After six seasons of Gamae of Thrones, it’s safe for HBO viewers to say that HBO has a… well… a sexual assault problem, to put it nicely. And a gore problem. And a race problem. And an incest problem. And a woman problem. And a….
But I digress.
Although it’s true that HBO has some great television shows, there’s the age old “It’s not Porn it’s HBO!” shtick to get over while watching anything the network produces. Tits aren’t inherently bad of course, but HBO’s biggest money monger Game of Thrones has been long criticized for its use of rape and other forms of sexual violence as shock value and (female) nudity purely for audience titillation rather than to add any valuable texture to the show.
Some examples, in case you’ve been asleep since 2011:
- In episode one Daenerys’ (Emilia Clarke) new husband strips and rapes her on screen.
- In season four, we are also treated to the visual of Cersei’s (Lena Heady) rape by her brother.
- In season two we watch a gruesome and pornographic assault on women in which Geoffrey, the boy king whom everyone despises, forces two prostitutes to essentially beat each other to death. It doesn’t matter that fandom already hates Geoffrey–everyone has to watch this scene play out in all its glory (ugh) anyways.
- Powerful female characters are introduced with their bodies: Margaery Tyrell (Natalie Dormer), who goes on to play mental chess with the major political players and ends up taking the throne as a result of her prowess, appears in her first episode naked, with her breasts in the center of the screen (warning: NSFW). Is it supposed to be a power move? Who cares? It’s not effective.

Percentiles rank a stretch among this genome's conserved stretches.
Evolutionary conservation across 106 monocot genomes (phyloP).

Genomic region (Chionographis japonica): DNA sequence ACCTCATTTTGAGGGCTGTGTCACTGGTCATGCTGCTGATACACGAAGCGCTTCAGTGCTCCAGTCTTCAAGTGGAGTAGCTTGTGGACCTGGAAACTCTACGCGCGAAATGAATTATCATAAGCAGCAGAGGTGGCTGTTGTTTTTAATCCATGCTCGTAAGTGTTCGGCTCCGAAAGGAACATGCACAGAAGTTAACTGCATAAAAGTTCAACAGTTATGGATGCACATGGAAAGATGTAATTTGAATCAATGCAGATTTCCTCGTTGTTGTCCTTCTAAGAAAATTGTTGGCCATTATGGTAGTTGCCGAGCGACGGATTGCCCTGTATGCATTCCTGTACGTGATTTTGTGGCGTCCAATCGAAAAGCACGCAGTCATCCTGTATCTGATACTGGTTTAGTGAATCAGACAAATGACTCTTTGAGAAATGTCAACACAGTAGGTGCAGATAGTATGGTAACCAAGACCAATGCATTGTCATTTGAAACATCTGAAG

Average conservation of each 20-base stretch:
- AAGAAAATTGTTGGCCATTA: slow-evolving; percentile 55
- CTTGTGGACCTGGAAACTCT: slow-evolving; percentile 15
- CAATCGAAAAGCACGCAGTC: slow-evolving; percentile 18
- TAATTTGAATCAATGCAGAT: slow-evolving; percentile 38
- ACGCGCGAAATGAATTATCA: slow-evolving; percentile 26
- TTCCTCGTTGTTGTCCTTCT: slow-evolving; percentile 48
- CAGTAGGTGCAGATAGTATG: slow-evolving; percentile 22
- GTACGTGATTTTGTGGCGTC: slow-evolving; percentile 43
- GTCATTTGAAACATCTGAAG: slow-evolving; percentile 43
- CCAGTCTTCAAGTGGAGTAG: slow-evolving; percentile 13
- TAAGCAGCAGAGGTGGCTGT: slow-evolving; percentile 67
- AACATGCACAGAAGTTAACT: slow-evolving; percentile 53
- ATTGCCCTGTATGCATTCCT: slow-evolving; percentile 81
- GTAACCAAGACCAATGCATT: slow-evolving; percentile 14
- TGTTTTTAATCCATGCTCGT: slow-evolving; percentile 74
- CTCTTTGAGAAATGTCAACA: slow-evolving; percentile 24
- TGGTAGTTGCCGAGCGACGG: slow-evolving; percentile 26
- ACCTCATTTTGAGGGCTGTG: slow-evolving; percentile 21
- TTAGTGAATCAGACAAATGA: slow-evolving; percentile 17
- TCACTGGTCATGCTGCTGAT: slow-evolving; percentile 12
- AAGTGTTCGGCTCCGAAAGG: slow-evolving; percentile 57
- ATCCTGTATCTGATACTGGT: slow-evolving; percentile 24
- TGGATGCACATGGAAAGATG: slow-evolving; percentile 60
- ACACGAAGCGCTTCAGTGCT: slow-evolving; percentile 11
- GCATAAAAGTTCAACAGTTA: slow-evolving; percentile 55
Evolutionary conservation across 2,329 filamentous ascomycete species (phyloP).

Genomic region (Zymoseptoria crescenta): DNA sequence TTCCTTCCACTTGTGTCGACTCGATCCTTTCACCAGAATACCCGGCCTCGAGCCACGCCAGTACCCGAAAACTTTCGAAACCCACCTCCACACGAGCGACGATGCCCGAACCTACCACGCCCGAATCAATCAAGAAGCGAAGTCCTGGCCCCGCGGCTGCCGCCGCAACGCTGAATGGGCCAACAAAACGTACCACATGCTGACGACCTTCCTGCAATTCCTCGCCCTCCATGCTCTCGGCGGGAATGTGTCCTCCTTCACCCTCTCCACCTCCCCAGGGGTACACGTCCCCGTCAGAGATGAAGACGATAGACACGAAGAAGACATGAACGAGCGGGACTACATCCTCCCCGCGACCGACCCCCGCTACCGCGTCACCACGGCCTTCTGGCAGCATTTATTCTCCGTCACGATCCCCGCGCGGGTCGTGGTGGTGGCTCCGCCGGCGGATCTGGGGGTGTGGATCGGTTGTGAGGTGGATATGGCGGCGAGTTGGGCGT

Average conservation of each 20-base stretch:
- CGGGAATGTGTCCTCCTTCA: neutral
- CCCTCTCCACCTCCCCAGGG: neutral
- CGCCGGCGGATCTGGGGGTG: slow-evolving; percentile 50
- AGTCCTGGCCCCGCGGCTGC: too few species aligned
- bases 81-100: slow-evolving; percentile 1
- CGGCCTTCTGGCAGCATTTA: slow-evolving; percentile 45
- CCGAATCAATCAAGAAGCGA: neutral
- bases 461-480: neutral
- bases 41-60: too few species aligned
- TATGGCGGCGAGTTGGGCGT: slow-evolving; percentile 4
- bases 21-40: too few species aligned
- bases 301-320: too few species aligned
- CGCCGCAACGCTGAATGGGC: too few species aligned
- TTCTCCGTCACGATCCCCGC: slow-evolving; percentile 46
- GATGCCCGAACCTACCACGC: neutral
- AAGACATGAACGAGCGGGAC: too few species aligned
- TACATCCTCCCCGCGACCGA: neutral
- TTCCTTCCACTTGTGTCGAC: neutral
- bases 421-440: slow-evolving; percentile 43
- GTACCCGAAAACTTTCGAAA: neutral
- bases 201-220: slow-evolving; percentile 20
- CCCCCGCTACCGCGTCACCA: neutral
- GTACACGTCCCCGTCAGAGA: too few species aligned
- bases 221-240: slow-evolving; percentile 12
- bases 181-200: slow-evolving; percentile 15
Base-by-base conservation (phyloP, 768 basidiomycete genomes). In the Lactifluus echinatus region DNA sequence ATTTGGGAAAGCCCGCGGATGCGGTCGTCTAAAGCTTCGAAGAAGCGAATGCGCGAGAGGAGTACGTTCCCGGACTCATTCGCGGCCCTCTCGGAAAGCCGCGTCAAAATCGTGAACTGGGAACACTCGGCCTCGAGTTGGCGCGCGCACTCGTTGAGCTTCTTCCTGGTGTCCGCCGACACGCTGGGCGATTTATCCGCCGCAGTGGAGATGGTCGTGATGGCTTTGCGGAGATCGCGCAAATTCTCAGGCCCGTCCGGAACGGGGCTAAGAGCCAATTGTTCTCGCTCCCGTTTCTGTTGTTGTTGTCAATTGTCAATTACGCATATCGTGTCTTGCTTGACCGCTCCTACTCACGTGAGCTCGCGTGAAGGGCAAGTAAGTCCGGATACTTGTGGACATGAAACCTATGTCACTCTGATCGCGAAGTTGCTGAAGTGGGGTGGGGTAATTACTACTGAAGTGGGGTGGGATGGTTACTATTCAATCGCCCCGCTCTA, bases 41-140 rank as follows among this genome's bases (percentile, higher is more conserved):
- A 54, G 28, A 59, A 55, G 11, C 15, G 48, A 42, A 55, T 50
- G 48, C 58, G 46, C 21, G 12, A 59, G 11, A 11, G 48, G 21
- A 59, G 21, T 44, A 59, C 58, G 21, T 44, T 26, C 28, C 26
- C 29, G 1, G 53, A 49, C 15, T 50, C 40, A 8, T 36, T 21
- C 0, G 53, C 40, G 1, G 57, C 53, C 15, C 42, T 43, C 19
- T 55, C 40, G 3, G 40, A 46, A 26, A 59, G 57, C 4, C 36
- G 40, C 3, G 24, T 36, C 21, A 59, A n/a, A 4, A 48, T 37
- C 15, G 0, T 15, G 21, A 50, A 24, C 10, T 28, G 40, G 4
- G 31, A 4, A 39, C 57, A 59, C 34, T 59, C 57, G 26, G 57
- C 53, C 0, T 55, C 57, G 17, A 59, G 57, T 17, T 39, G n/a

The single exception is Cersei’s walk of atonement from the end of season five. Held captive, punished, and tortured by her enemy the High Sparrow, Cersei is stripped and made to walk through the streets of King’s Landing. As the citizens can openly abuse their former queen, the camera stays on Lena Heady’s face, which displays Cersei’s rage, pain, anguish, and unbroken pride all at once.
Unfortunately, this correction comes too little too late–five seasons too late, to be exact. The damage was done for Game of Thrones, and for HBO. But HBO will be losing this high-stakes drama soon and needs to have another to take its place. Enter Westworld, a possible fresh slate for the network.
A sci-fi drama based around the creation of AI’s, Westworld features a world where the robotic “hosts” populate the titular theme park in which human “guests” have free reign over their lives and bodies. About half of the show takes place in the actual park, and the other half takes place in Delos headquarters, where the hosts are built, get their memories wiped each night, and get cleaned up after particularly deadly encounters with guests.
The first few episodes open season one with an absolute metric ton of tits. While in repair at Delos, the hosts are mandated to be naked–we learn from the H.B.I.C. Robert Ford (Anthony Hopkins) that this is to avoid any confusion as to whether or not the hosts are human. In a chilling scene, Ford reprimands a young programmer for covering up a male host’s body with an apron, reminding him, “They aren’t real. They don’t feel anything,” while cutting open the host’s lifeless cheek.